- For Teachers
Can you tell me how this game works, especially the underlined? "to get five beans" or "to get five numbers"? Who wins?
ex)In 1929, toy salesman Edwin Lowe, on his way to Jacksonville, Florida, stopped at a local festival. He found one tent full of people seated at tables with numbered cards and piles of beans in front of them. As a man called out numbers, players put beans on their cards. The first to get five in a row stood up and shouted, “Beano!” and won a doll as a prize. Upon returning home, Lowe played Beano with his daughters. One of his daughters made her declaration of winning with “Bean-go!” From then on, Edwin Lowe, who helped popularize the game, called it “Bingo.”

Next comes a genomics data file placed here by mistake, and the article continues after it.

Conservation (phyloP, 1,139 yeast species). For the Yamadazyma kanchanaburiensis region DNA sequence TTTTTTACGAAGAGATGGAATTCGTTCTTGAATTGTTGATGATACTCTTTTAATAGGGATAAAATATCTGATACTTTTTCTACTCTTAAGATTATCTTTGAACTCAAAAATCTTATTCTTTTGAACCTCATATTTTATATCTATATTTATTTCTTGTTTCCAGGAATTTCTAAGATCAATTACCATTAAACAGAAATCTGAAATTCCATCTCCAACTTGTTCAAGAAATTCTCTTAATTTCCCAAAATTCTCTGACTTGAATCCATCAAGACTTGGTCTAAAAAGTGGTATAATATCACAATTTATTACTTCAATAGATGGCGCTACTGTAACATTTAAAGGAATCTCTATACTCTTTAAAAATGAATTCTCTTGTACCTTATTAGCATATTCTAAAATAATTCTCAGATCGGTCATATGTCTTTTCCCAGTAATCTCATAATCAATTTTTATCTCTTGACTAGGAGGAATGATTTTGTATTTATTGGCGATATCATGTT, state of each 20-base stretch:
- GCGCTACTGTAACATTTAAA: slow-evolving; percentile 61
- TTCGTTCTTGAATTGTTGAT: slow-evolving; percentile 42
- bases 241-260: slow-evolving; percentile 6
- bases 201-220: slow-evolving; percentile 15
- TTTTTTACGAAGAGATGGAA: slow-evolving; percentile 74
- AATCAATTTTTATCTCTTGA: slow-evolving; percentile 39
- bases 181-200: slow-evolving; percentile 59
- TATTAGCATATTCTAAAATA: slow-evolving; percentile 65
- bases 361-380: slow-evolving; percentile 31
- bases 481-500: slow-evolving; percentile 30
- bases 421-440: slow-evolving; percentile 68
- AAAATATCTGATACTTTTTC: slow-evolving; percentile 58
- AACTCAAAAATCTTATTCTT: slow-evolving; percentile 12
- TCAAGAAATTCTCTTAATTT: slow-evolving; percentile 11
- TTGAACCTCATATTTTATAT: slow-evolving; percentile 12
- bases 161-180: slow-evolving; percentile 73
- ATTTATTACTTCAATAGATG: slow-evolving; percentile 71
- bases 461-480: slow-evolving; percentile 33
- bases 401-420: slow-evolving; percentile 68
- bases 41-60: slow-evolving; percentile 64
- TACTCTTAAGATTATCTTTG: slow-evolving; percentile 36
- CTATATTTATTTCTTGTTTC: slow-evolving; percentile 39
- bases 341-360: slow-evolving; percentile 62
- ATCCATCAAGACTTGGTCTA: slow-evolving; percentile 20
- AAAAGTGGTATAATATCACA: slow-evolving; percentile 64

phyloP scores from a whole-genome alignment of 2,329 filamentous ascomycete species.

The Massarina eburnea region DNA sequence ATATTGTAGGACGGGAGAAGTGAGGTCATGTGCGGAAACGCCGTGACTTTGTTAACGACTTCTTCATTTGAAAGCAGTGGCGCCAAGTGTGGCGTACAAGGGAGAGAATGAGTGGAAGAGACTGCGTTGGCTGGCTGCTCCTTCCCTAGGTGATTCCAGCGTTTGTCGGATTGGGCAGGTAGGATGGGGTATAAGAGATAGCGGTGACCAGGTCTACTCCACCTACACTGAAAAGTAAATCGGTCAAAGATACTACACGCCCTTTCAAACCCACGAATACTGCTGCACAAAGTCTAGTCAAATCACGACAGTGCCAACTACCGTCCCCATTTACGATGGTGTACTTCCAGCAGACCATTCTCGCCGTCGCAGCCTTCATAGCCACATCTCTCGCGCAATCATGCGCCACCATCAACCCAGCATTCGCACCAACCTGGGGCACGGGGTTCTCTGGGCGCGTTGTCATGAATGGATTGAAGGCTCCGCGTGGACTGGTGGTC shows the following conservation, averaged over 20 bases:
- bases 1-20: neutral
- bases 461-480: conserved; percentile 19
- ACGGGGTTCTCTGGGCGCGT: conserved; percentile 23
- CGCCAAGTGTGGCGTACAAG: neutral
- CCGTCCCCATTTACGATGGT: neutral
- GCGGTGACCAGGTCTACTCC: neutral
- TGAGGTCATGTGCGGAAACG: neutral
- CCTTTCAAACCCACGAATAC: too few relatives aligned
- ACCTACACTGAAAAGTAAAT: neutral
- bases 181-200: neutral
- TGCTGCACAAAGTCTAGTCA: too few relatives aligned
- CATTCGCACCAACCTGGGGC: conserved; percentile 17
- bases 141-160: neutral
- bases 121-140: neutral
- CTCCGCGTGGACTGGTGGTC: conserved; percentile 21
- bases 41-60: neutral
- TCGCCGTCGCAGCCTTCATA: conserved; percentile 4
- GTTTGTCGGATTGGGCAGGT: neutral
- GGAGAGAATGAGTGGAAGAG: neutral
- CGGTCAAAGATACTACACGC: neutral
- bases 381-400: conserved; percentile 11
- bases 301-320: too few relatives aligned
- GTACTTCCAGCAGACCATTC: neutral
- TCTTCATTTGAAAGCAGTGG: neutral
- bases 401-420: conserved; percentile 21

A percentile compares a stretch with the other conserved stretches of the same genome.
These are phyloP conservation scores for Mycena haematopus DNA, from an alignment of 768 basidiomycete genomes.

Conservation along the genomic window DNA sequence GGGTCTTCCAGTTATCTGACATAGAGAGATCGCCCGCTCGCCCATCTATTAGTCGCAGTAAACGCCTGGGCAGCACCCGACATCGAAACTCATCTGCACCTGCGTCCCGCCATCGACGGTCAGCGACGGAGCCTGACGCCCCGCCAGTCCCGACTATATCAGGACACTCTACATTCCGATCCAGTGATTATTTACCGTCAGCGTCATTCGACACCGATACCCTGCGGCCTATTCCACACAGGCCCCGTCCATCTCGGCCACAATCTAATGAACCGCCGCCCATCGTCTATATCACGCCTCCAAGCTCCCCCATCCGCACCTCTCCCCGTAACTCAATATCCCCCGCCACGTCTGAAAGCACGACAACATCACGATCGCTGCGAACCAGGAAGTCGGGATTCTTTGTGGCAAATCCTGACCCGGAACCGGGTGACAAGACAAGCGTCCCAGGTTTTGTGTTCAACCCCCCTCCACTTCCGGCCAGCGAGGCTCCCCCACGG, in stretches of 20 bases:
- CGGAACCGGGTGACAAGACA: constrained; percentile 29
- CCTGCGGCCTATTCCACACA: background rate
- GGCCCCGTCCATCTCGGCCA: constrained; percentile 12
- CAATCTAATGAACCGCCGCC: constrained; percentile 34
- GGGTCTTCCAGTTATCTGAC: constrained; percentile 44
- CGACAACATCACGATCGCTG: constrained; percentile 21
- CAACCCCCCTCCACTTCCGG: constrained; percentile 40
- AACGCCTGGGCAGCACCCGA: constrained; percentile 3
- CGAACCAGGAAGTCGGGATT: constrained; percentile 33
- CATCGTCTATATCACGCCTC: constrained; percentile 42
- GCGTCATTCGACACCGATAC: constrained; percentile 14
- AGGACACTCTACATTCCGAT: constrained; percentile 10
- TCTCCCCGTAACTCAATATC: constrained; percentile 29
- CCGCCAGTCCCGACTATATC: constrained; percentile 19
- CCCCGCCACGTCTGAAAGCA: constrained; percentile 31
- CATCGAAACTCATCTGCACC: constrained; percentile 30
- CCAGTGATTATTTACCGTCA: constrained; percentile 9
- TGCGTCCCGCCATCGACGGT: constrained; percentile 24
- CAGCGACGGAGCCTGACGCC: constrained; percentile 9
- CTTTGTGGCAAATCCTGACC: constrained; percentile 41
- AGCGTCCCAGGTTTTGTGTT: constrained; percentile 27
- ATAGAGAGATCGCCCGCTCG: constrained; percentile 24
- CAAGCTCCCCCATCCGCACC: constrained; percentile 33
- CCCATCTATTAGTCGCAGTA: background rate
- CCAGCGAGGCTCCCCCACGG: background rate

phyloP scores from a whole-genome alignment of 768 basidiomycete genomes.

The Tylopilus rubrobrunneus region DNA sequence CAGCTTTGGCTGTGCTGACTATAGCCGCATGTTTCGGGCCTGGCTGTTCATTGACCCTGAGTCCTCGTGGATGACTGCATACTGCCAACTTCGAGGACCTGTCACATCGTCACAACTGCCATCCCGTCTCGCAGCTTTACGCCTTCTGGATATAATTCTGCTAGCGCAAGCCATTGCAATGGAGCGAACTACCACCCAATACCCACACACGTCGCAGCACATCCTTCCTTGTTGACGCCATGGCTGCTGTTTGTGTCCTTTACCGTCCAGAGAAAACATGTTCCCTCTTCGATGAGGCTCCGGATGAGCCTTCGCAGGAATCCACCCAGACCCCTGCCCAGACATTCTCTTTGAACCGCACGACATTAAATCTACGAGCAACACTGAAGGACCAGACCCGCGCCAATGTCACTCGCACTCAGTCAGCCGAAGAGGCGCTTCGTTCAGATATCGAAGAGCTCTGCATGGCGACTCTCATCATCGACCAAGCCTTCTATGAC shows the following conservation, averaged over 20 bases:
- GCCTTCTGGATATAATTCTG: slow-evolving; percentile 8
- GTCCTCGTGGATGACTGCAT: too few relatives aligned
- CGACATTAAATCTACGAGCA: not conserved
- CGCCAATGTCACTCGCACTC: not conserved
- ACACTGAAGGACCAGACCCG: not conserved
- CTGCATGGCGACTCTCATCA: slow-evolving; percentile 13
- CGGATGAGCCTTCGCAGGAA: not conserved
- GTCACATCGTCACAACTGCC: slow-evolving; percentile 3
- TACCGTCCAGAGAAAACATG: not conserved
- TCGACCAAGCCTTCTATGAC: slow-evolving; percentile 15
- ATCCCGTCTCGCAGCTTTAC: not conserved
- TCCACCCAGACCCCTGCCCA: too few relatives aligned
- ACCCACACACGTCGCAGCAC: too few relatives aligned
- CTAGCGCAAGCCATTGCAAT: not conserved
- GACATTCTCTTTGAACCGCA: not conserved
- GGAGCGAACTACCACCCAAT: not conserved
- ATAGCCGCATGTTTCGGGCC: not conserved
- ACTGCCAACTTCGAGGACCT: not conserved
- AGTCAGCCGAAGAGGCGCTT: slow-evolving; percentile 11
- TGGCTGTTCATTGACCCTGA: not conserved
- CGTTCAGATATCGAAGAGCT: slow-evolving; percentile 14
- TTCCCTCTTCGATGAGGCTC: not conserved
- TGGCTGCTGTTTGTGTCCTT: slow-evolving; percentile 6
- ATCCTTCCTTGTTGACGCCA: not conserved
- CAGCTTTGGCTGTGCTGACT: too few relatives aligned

I'm not a teacher, but I write for a living. Please don't ask me about 2nd conditionals, but I'm a safe bet for what reads well in (American) English.
Okay, I can roughly understand the rule of the game thanks to the link. And what do you think “Beano!” implies? Just an exclamation meaning "something was achieved by beans?"
I believe they used small beans to mark the numbers on the cards. So, yes, "beano!" was just an exclamation based on having a winning combination of 5 beans in a row.